Deliberations halted briefly Friday after the court learned that a juror had looked up "aggravating" online. U.S. District Judge Leonie Brinkema decided in a closed hearing that the juror's misstep wasn't significant enough to stall deliberations further, but told the jury not to look up words again.
She said the word "essentially means to make something worse" and pointed to jury instructions that define aggravating factors as "factors or circumstances that tend to support the death penalty." Moussaoui, after the hearing and out of the jury's presence, declared loudly, "Moussaoui aggravating curse on America."
If you love blogging about blogging about blogging...
I'm done with my panel at this conference at Harvard Law School — entitled "Bloggership: How Blogs Are Transforming Legal Scholarship" — on blogs and legal scholarship. As is always the case in conferences of this nature, I now feel like I did not have the time to say most of what I wanted to say (and I'm sure even what I said could have been said a lot better). But, of more lasting import, I can sit in the audience and multi-task, and right now I'm listening to panel two and also checking out who else is commenting on the conference. Here's what I've found:
- Ann Althouse at Althouse
- Larry Solum at Legal Theory Blog
- Eric Muller at Is That Legal?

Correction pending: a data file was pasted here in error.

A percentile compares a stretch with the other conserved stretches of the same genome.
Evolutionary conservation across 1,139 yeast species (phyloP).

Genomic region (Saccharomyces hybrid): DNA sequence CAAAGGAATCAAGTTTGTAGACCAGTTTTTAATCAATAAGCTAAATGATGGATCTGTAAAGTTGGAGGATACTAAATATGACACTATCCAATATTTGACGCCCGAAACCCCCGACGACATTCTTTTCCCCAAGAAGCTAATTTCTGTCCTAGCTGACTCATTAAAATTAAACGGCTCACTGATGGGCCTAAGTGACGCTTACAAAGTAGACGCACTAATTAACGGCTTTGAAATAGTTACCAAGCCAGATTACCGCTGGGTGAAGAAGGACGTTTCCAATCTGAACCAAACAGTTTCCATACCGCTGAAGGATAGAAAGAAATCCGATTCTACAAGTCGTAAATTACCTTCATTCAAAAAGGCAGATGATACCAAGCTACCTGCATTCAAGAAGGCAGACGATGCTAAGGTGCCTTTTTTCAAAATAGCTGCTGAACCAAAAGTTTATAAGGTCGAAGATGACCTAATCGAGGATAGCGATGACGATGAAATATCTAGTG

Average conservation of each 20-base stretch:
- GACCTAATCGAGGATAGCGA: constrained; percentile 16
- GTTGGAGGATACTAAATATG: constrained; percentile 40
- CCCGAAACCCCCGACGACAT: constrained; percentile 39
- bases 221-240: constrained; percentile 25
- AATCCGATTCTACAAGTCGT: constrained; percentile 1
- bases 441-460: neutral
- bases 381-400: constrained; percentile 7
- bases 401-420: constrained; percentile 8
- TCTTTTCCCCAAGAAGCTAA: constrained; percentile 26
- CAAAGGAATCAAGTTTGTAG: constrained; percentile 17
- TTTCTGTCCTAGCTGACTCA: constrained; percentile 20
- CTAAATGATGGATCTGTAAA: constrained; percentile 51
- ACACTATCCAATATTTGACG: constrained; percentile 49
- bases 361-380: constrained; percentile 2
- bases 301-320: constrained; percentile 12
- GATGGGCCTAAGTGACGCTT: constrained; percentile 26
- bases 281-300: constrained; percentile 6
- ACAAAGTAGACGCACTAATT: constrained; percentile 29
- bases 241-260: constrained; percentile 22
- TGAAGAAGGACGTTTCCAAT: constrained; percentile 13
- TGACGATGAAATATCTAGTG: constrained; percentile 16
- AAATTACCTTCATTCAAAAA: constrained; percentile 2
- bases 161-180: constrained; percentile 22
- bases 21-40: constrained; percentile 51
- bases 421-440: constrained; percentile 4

- Gordon Smith at Conglomerate
Have I missed anyone? Needless to say, I see the diversity of perspectives in all these comments — and their Rashomon quality — reinforce some of the points I make in my paper contribution (one of the bunch that can be accessed at this special SSRN page).
April 27, 2006
Lethal injection litigation developments
- From Missouri, as reported here by Decision of the Day, the Eighth Circuit has returned a lethal injection challenge to the district court for further development of the record. The decision in Taylor v. Crawford, No. 06-1397 (8th Cir. Apr. 27, 2006) (available here), includes a express mea culpa for the way the Eighth Circuit has handled the litigation.
- From California, as reported here by the media, a "federal judge today agreed to delay until September a hearing on the constitutionality of California's lethal injection procedure. The hearing had been scheduled for the first week of May, but today, U.S. District Court Judge Jeremy Fogel acceded to the wishes of attorneys for both condemned prisoner Michael Morales and the state of California and agreed to the delay."
Meanwhile, I think the Supreme Court is still facing a lethal injection challenge from Virginia, which as of this writing is scheduled to conduct an execution on this evening at 9pm.
UPDATES: How Appealing has assembled the local news coverage of these execution litigation delays in California and Missouri. Meanwhile, as this article details, Virginia went forward with a lethal injection execution last night.
Off to talk about blogging...